Honestly I remember a time in 94/95 I played video games like mortal kombat II on my sega it was brilliant with all the art and effects the developers put into it. and It was a peacful experiance mind you. Now to go and watch a movie with some sort of violence and then go commit crimes is perpostrous in my opinion. pure retardism. so I ask you this. why is the E.S.R.B really censoring our media? its because their nothing but a bunch of religious commies wanting to take advantage of our rights. and eventually our lives. like always! and Every time something like this happens.

Zid96
Zid96

his motivations are clear; he cares about his neighbor Irene and her son, who are in danger because Irene's husband owes bad people a lot of money.

 

So if he doest get hes hand dirty they will suffer or die? violence make more violence. There no way to get rid of it without makeing more. which then becomes the issue.

dmdavenport
dmdavenport

Excellent article, Carolyn. I was playing Borderlands 2 when the Sandy Hook tragedy took place, and now I have lost any desire to finish it. When reality becomes too much like a video game, then video games lose my interest.

theBeorn
theBeorn

americans are very repressed, i believe that and the way culture has it with their own people is really to blame. "I love my parents, but I don't wanna see them that much". Everyone is isolated. Shopping has become a hobby. Polar opposites rule instead of reason. No wonder your people are killing each other in schools, that is just a symptom of the real illness.

ardent163
ardent163

Nice article.

 

And, if anyone is actually having trouble discerning the nature of their actions through a video game and consequently in the world outside of the video game, put the game away and confront your "demons", before proceeding forward.

Succumbus
Succumbus

I'm just ready for the Hotline Maimi DLC to come out. Drive was one of my favorite movies too. Great article

dzaric
dzaric

Carolyn your quickly becoming one of my favorite writers here. Keep em coming!

Durandal815
Durandal815

I was looking forward to solving that puzzle but hadn't quite found all the letters when I stumbled on your article. As my eyes drifted down the page I saw letters in all caps and tried to look away but was too slow and now it can't be unseen. Thanks for that....

Durandal815
Durandal815

I was looking forward to solving that puzzle but hadn't quite found all the letters when I stumbled on your article. As my eyes drifted down the page I saw letters in all caps and tried to look away but was too slow and now it can't be unseen. Thanks for that...

crunchb3rry
crunchb3rry

Drive was just a sanitized Taxi Driver. With a more likeable main character. Other than the over-the-top violence (ie: the elevator scene) that was the only flaw I saw in the movie.

dark_being
dark_being

A very good read. When playing Hotline Miami it dawned on me that what I'm doing in the game is pretty horrible, but I kept on doing it since I wanted to finish the game - to find out what's behind all this senseless violence. Needless to say the ending hit me like a punch in the gut. There's basically no point to all that violence. To all that carnage. That was the moment I realized the game was actually making a huge point - violence is pointless; it only breeds more violence.Not the most fresh notion, true, but the way Hotline Miami makes that point is so powerful, it proves once again that video games are the best medium to convey ideas and massages through. I applaud the developers for their ability to create such a simple game, yet with so much depth.And again - great article Carolyn. both Drive and Hotline Miami are among my favorite media items in recent years.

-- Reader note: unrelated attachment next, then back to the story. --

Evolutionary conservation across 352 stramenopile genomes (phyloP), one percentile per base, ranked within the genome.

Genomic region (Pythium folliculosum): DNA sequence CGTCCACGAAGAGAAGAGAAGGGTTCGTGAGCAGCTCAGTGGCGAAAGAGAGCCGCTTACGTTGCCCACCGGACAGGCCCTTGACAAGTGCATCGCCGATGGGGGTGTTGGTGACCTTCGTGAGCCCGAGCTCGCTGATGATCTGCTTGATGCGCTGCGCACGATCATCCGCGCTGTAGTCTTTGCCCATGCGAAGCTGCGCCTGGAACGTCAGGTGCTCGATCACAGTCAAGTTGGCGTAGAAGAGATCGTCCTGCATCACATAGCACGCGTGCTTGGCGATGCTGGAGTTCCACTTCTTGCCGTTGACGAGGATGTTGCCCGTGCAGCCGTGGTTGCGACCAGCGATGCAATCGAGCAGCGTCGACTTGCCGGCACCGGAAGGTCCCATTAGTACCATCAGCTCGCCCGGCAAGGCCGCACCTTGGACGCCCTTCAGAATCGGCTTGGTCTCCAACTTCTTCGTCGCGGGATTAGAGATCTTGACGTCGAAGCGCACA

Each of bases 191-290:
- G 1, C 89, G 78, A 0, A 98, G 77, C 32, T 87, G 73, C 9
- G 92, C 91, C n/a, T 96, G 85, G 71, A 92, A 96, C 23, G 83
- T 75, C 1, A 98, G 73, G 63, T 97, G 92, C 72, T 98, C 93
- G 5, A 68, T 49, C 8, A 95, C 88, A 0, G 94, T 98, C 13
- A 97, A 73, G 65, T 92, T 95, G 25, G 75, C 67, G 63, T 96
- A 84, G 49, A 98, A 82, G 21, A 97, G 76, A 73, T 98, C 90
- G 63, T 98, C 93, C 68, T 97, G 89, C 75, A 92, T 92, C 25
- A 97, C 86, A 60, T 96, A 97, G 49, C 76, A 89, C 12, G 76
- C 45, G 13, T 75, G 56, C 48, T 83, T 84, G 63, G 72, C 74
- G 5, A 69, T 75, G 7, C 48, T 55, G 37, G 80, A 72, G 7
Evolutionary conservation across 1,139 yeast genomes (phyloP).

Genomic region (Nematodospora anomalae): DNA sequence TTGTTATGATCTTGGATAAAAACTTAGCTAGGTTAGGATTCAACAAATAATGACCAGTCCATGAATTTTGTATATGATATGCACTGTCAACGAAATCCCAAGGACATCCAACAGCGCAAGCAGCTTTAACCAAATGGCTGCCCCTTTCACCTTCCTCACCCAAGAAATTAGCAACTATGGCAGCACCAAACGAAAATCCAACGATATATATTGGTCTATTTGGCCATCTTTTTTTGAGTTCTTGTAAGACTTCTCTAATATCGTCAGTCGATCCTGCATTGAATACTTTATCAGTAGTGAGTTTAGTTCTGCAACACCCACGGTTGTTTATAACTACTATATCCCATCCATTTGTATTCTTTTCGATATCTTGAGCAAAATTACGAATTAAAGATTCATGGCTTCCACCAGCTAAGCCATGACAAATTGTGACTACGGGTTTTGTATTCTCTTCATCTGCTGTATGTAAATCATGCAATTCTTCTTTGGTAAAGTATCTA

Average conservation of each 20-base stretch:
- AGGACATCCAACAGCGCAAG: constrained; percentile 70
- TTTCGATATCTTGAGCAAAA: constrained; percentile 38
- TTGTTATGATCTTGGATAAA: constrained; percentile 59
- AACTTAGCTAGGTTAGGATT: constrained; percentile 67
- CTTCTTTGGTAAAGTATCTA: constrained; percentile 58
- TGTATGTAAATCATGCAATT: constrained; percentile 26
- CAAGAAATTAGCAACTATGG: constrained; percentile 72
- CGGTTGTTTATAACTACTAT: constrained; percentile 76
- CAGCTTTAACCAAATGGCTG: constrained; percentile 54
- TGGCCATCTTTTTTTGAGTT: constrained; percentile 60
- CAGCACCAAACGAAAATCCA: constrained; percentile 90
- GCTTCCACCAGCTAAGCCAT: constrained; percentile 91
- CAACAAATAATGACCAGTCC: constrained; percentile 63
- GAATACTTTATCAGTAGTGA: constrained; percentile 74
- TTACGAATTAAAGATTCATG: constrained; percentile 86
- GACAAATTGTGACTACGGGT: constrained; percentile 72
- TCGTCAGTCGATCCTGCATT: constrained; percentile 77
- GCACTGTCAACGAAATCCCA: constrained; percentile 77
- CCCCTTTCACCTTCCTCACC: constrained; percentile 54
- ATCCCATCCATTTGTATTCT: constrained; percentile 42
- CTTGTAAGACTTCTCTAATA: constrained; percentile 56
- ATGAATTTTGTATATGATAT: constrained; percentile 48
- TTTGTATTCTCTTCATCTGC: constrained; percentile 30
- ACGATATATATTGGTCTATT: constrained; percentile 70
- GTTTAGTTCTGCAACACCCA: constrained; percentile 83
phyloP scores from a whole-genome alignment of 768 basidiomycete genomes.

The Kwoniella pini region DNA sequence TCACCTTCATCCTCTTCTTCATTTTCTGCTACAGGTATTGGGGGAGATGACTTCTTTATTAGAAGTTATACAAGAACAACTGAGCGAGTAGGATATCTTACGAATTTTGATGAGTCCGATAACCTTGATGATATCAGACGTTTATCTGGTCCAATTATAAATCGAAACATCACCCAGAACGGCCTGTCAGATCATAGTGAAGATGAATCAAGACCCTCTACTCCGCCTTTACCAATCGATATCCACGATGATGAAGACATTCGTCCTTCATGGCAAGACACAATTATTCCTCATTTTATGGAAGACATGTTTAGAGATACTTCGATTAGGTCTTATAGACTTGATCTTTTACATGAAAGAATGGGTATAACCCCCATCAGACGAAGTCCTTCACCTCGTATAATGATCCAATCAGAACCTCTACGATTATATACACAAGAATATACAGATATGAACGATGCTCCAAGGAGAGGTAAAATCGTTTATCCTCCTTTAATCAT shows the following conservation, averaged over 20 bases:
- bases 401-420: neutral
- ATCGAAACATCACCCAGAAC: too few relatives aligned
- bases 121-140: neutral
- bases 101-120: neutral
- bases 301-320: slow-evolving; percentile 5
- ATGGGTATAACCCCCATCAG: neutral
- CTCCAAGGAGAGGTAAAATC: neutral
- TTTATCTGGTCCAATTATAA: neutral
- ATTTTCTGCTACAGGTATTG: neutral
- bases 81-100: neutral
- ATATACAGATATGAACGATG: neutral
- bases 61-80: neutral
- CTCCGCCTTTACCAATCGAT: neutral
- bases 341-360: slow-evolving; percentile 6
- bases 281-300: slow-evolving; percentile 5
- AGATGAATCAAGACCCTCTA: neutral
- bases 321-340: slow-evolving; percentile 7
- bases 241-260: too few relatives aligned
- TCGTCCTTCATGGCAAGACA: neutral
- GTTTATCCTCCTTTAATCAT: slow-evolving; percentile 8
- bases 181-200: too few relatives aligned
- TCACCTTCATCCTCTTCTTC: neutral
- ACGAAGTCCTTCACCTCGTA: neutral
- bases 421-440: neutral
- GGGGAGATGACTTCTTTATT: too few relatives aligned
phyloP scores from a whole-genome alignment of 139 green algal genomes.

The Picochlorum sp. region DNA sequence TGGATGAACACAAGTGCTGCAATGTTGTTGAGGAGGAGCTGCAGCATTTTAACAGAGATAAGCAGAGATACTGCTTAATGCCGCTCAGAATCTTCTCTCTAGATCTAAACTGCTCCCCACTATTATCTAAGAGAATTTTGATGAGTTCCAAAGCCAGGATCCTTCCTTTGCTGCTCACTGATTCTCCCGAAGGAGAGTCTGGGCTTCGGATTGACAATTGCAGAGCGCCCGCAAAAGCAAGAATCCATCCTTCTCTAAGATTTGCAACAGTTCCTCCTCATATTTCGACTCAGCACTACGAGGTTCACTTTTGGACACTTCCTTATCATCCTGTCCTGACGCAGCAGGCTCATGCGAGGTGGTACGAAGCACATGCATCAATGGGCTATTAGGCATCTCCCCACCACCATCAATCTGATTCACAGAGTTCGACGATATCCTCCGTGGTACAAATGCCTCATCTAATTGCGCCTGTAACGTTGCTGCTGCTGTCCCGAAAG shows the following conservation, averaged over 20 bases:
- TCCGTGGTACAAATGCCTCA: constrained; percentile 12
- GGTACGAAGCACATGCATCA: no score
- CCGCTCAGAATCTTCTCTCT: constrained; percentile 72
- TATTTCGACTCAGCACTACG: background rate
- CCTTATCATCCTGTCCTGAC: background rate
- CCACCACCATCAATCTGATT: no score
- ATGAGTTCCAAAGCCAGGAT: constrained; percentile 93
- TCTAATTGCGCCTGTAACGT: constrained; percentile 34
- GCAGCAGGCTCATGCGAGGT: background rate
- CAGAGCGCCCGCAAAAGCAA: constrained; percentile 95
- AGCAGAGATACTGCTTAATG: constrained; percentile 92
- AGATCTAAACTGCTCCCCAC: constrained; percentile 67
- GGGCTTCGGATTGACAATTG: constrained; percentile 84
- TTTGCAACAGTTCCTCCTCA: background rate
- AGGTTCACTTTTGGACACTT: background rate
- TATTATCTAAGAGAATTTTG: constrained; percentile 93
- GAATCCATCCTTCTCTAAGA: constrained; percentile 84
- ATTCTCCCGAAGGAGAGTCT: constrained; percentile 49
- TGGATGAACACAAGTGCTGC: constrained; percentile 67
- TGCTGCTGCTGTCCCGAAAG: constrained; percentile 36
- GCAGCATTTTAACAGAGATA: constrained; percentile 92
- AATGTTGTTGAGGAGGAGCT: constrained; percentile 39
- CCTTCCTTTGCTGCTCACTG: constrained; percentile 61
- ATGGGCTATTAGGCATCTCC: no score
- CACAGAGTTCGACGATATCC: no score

fa11en1134
fa11en1134

yeah, ive never turned on the news and watched a story about a video game going out and killing someone or an assault rifle flipping out and shooting up a store... im a behavioralist of sorts for a living...  its common knowledge that media can influence people but when it comes to violence in the real world, even a small child knows the difference between right and wrong and whats real and whats a fake game.  to blame a video game someone would have to be missing the mental aptitude to understand these simple concepts. 

Muddrox_dev
Muddrox_dev

Some days I want to punch a hole in the wall; instead I shoot a crap load of dudes in Hotline Miami.  Thanks to violent games, I'm able to exert my violent tendencies into something besides the walls of my home.  Thank you Hotline Miami!

Balo_the_Gamer
Balo_the_Gamer

As a father, I now see this a little differently. I don't believe censoring is the answer, but as a parent I need to be

more aware of the media out there. I can't shield my daughter from everything but I can be there to explain it. That is probably the best defense to take. Also, I have adjusted my media intake, no games or violent media until she is asleep. When she gets older (she's now 2), I'll hopefully be prepared to handle any questions she has. In ten years everything we like might get dissed by her generation. So, I should be paying attention to what's out there.